Grayslake charter school might shun soup label fundraisers
Prairie Crossing Charter School in Grayslake is considering dropping fundraising programs where labels or box tops are collected and brought in for school supplies.
Taking a cue from the controversial Center for Science in the Public Interest, Prairie Crossing Charter School in Grayslake is considering a policy that could eliminate label redemption fundraisers with Campbell Soup Co. and other businesses.
Campbell's Labels for Education and General Mills Inc.'s Box Tops for Education are fundraisers used by schools across the country. Bar codes clipped on behalf of a school from eligible Campbell's products, for example, can add up to classroom accessories, library materials or electronics.
But the proposed Prairie Crossing board policy, which cites a CSPI recommendation, says the choice school would no longer participate in label redemption programs, or other marketing opportunities with businesses such as fundraisers at restaurants, "unless there is a clear and compelling fit with our mission and values."
Center for Science in the Public Interest, a Washington-based advocacy group known for questioning the high calorie content in fast food, threatened to sue McDonald's Corp. in June over the way it markets Happy Meals to children. Critics have dubbed CSPI as the "food police."
Prairie Crossing's proposal says the school should not use fundraisers as promotion of products of poor nutritional quality. Prairie Crossing board President Steve Achtemeier and Executive Director Nigel Whittington couldn't be reached for comment.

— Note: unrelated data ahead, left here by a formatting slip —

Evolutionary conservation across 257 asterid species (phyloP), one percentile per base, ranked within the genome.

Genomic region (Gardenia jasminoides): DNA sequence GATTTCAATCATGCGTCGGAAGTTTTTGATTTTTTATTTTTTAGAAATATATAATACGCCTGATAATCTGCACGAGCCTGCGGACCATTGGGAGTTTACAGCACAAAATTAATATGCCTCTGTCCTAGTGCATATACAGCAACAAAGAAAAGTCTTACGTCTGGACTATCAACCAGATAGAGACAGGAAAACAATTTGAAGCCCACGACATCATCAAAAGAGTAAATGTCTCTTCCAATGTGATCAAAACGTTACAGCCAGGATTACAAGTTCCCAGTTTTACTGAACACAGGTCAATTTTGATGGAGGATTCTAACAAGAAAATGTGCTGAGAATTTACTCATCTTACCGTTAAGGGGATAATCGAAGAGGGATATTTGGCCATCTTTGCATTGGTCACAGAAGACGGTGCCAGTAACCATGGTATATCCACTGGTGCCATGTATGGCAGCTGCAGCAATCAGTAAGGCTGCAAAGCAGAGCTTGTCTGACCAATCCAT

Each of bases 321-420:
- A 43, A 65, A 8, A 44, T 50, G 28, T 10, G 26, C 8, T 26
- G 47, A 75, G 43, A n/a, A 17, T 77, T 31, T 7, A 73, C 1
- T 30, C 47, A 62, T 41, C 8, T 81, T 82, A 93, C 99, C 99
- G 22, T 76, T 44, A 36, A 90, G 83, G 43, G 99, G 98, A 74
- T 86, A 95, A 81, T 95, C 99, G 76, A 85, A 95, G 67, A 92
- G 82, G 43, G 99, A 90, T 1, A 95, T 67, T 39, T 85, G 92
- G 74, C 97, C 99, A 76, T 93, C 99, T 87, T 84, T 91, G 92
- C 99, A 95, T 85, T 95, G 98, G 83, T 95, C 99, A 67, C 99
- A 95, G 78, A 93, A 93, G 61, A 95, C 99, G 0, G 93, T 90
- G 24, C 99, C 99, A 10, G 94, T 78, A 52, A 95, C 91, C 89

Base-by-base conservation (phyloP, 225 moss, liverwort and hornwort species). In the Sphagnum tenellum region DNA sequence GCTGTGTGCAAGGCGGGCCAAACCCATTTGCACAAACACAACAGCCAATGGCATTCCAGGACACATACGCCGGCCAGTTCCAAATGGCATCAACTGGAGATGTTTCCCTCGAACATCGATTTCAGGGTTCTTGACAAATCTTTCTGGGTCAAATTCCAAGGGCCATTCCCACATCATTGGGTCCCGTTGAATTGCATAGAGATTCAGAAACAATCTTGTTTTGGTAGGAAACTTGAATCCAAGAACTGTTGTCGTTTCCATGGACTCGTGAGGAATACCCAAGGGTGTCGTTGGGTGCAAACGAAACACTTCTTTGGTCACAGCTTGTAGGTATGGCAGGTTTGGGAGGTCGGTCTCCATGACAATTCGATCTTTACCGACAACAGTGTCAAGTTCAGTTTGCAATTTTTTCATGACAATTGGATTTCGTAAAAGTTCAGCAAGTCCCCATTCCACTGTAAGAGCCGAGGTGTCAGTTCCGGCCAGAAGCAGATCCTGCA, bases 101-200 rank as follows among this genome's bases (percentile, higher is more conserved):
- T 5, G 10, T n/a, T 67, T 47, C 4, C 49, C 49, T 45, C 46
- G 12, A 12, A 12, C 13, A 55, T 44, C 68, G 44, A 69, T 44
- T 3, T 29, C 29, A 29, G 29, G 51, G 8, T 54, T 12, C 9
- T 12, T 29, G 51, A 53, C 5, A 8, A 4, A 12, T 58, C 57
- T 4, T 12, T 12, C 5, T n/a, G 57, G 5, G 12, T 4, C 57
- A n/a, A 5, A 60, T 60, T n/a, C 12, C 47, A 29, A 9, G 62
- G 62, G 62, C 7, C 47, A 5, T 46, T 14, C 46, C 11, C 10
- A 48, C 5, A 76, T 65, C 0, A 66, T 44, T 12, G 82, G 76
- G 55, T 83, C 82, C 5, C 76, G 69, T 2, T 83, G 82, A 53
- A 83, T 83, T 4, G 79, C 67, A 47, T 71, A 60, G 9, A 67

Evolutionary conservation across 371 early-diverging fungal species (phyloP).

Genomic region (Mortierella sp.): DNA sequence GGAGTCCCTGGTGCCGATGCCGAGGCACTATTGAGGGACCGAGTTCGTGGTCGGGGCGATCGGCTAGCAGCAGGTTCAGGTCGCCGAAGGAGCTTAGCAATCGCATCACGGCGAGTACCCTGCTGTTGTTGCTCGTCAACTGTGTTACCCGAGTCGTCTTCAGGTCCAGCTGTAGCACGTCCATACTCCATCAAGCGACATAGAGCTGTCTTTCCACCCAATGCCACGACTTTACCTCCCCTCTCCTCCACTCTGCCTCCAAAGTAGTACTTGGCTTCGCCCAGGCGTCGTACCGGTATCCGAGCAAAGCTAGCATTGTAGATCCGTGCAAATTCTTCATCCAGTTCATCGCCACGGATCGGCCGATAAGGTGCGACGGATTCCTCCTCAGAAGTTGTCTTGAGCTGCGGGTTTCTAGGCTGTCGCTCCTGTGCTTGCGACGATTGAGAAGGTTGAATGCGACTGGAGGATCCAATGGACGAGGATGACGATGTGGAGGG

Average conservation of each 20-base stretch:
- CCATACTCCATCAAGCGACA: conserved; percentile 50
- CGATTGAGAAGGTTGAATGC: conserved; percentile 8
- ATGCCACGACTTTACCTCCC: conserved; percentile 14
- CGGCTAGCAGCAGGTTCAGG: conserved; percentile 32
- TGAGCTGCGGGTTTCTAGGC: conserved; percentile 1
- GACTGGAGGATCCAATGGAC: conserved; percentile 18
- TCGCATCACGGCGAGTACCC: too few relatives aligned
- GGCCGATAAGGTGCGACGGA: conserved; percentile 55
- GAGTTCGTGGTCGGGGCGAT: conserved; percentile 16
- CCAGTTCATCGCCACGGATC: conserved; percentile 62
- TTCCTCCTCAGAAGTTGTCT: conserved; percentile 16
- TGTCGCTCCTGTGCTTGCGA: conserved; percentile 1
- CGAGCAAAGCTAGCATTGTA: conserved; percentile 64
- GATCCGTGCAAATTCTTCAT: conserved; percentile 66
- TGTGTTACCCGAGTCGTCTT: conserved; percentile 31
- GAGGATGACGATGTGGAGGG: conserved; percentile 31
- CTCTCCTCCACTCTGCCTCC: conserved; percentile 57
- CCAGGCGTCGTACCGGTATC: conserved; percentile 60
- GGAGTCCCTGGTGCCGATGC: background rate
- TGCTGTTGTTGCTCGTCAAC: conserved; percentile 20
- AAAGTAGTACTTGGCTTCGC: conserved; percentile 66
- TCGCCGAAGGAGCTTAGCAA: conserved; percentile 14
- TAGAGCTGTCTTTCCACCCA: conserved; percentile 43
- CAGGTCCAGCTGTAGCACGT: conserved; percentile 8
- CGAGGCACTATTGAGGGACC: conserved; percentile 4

"Although they appear to be attractive fundraisers, they are not effective fundraisers," the Prairie Crossing document says of General Mills' Box Tops for Education and Campbell's Labels for Education.
"For example, to earn a $300 digital camcorder, a school would have to collect 27,850 Campbell's product labels. At $1.20 per can of soup, students' families would have to spend $33,420 on Campbell's products."
In a statement Tuesday, General Mills spokeswoman Kris Patton said nearly 100,000 schools received $74 million during the 2011-2012 academic year by participating in the Box Tops for Education program. She said the company is unaware of other schools considering a label redemption position similar to Prairie Crossing.
Campbell's spokeswoman Liesel Henderson didn't respond to a message seeking comment.
Under the proposed board policy for development and community relations, food and beverages with minimal or no trans fat per serving would be required at Prairie Crossing events. Promoting personal responsibility and being health-conscious should be among the school's values, the document says.
Prairie Crossing is an environmentally focused school with a 392-student capacity. Open since 1999, Prairie Crossing is one of two state-created charter schools.
Students from within the boundaries of Gurnee-based Woodland Elementary District 50 and Fremont Elementary District 79 near Mundelein may attend the charter school at no extra cost, although enrollment is determined by lottery. Most of Prairie Crossing's pupils come from District 50.
Label redemption programs are not a problem for District 50, spokeswoman Jennifer Tempest Bova said. She said the Campbell's labels have brought money to District 50's music department.
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